Holding court on the business of law
‘AH YOU’RE enjoying the view,” says Emer Gilvarry as she enters a meeting room on the sixth floor of Mason Hayes Curran’s impressive glass-clad building on Barrow Street in Dublin.It’s a sunny Friday morning and the view is indeed impressive. The office overlooks Grand Canal Dock, where a number of quaint barges are tied up and some people are splashing about in kayaks.
The Spire on O’Connell Street glimmers in the distance on the right, while the Aviva Stadium dominates the view on the other side of the building.
Look hard enough and you might see Croke Park, where Gilvarry, managing partner of the firm, has booked her seat this Sunday for the All Ireland football joust between Donegal and her beloved Mayo.
She can’t wait. Sam is within touching distance after a 61-year wait that has seen its fair share of false dawns for the county. Emer’s father, Dr Joe Gilvarry, was a member of the Mayo team that brought home the bacon in 1950 and 1951.
He’s something of a legend in Mayo, landing the winning scores the last time the county won Sam.
“A winning goal and a winning point in the ’51 final,” Gilvarry proudly states. “I have a YouTube piece on it that I’ve sent to some friends of mine over the last few days. It’s wonderful stuff.”
Dr Joe, a general practitioner, died in 2004 but the Gilvarry clan – Emer is one of seven children – will be out in force at Croker.
“I’m very nervous,” Gilvarry admits. “But we have some good young players. Here’s hoping.”
Gilvarry is quite the sports fan. Rory McIlroy and Brian O’Driscoll are among a small group she follows on Twitter.
“I follow a few people,” she says. “I don’t actively do it because I don’t have the time, but Twitter are clients and LinkedIn are clients, so you align yourself with your clients and try and understand what it is they do.”
Gilvarry is a keen rugby fan, helping out behind the scenes with fundraising for Connacht.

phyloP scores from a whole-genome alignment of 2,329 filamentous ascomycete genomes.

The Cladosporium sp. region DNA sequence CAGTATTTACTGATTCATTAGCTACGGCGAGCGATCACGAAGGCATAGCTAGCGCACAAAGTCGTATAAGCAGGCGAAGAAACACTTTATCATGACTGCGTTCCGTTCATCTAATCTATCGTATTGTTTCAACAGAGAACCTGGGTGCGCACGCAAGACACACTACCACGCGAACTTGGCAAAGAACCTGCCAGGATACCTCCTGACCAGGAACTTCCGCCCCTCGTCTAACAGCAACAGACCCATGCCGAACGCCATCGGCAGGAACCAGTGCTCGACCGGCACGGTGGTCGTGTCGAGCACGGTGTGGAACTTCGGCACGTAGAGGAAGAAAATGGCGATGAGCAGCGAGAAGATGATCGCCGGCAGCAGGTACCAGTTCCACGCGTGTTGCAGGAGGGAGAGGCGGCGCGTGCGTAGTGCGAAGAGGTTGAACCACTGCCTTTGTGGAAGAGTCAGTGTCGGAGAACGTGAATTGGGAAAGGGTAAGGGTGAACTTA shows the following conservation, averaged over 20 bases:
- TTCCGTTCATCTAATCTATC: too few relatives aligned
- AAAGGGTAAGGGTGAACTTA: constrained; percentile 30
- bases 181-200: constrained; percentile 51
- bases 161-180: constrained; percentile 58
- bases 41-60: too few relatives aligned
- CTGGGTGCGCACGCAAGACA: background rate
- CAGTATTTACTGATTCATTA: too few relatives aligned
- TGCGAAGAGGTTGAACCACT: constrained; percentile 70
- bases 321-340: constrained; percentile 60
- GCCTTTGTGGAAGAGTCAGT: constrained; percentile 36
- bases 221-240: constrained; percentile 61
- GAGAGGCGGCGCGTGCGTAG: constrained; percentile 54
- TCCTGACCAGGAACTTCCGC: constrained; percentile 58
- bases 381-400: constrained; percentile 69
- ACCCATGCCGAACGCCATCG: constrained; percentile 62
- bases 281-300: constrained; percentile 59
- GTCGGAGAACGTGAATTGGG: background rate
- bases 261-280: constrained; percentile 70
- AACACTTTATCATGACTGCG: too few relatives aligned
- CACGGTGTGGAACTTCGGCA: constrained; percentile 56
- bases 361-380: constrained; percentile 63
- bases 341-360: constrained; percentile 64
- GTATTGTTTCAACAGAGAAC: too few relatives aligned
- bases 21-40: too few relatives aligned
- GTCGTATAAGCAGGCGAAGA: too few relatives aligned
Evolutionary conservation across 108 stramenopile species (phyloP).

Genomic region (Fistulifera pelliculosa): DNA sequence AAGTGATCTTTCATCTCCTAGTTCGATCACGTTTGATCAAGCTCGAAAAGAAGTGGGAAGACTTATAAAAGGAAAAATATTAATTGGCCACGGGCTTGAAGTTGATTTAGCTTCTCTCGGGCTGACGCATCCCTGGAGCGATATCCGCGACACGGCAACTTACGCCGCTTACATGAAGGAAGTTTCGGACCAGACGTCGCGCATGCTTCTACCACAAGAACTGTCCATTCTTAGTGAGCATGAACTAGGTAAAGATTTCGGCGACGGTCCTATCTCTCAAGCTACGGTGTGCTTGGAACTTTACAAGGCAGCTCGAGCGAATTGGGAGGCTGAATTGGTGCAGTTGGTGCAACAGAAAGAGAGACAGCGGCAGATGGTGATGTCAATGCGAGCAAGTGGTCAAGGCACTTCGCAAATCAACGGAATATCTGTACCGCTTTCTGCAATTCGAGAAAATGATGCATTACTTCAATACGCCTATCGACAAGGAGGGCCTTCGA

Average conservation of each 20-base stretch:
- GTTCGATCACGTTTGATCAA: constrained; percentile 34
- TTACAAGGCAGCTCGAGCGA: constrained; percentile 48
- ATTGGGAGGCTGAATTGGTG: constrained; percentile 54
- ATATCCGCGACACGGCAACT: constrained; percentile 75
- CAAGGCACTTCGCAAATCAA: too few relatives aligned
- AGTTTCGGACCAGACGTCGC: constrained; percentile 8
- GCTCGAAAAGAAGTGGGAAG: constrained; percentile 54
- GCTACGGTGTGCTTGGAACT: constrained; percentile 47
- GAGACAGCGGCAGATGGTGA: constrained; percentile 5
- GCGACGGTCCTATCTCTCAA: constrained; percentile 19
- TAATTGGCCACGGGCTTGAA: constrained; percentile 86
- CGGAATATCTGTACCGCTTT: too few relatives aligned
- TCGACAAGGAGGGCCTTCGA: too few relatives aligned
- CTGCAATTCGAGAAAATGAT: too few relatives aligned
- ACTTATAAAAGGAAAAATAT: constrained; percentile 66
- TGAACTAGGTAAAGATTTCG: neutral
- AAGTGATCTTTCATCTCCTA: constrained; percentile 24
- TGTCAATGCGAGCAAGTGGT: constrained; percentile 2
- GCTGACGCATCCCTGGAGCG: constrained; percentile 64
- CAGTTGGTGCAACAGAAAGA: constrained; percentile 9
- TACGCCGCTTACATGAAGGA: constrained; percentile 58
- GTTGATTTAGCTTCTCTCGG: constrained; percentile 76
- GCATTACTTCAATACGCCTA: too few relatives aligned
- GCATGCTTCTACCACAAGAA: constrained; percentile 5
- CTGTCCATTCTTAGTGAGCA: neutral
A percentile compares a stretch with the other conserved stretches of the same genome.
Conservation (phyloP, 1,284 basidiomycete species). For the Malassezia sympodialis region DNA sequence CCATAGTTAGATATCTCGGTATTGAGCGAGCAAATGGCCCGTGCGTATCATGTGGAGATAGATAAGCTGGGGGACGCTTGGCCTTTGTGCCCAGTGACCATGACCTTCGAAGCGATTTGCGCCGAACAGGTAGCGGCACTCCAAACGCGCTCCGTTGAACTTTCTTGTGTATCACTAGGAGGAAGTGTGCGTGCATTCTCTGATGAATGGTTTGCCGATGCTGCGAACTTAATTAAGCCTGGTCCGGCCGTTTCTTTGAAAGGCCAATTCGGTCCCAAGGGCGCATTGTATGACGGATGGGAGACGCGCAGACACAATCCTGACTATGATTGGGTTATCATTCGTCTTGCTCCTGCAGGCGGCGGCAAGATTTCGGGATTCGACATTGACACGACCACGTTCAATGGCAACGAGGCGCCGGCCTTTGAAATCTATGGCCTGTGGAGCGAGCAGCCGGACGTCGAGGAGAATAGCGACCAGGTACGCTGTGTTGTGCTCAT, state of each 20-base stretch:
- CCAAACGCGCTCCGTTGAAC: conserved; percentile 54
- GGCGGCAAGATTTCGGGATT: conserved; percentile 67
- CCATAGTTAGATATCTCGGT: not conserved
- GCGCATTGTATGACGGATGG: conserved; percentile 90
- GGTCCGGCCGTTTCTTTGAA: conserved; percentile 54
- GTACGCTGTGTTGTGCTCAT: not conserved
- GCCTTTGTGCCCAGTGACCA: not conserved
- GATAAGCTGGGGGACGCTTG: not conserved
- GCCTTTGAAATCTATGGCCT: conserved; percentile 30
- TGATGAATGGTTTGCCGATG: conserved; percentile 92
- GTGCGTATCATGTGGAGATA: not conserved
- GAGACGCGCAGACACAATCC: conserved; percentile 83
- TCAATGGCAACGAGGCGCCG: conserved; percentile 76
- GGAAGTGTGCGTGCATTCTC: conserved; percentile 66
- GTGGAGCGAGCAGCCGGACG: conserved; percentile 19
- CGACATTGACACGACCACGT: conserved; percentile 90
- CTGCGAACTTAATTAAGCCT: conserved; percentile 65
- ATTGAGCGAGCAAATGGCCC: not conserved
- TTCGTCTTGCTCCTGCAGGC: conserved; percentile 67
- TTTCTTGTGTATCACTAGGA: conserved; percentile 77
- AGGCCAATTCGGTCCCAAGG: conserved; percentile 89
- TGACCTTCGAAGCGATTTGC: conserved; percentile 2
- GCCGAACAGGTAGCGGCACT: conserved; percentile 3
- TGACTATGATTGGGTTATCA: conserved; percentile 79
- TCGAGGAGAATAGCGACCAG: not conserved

“Connacht are doing great now when you think where they were two years ago. We’re throwing shapes.”
She describes the funding efforts to bring Connacht to the next level as a professional team as a “work in progress”.
“We’ll be looking to move from the Sportsground or upgrade the Sportsground and we’re investing in players. That’s what the business model is.”
Her father captained Blackrock’s 1942 senior schools cup winning team and played for Leinster schools. He also played for Connacht but not under his own name.
“There was a [GAA] ban ”
Gilvarry says there is increased activity in distressed assets, which is evidenced by the Gordon Brothers takeover this week of Dublin retailer Clerys.
She is more cheery than most about the prospects of economic growth over the next few years.
“We see enquiries into the market and we see [due] diligence being done. I think distressed assets will be a feature of 2013 because Nama is starting to put assets on the market and people have an interest.
“During the course of last year, we had a lot of private equity groups from the US coming to look at our distressed assets and then they went back home. They’re back in the market and tiptoeing around the place and I do think things will start happening.”
Gilvarry also echoes IDA chief Barry O’Leary’s view that there’s a shortage of quality office space in Dublin, which could hold back the economy.
“It could be a large space for Mason Hayes Curran to look at in due course. We’re here in Barrow Street since 2006. It’s a wonderful hub to be. We have Google up the street. But we’re running out of space.”
Whether Gilvarry leads that process remains to be seen. She’s roughly half way through her second term as managing partner, which will expire in 2014.
Is this her last lap of Barrow Street?
Like any lawyer, Gilvarry weighs up her answer very carefully, working out the angles before delivering her reply.
“Two terms as a managing partner is enough. You should not be defined by your role as managing partner. In the Mason Hayes Curran way, to be innovative, it’s probably time to pass on the baton.”
That sounds like a yes, but it also probably keeps the other partners guessing slightly.
We finish up with some sandwiches and tea before Gilvarry asks if there’s anything else I need for the piece.
“Just your profit figure,” says I chancing my arm.
“Ha, ha, ha. Eh, no. When others start publishing numbers I will look to that then. I think it will happen.”
Name: Emer Gilvarry
Job: Managing partner, Mason Hayes Curran
Lives: Blackrock, Co Dublin
Family: Married to Patrick Buckley with two children, Elizabeth and Joseph
Hobbies: Reading, Mayo GAA and Connacht rugby
Something you might expect:“I’m very passionate about what I do in terms of my work.”
Something that might surprise:“I’m a big Mayo supporter. A lot of people wouldn’t realise that about me because I’m quite private.”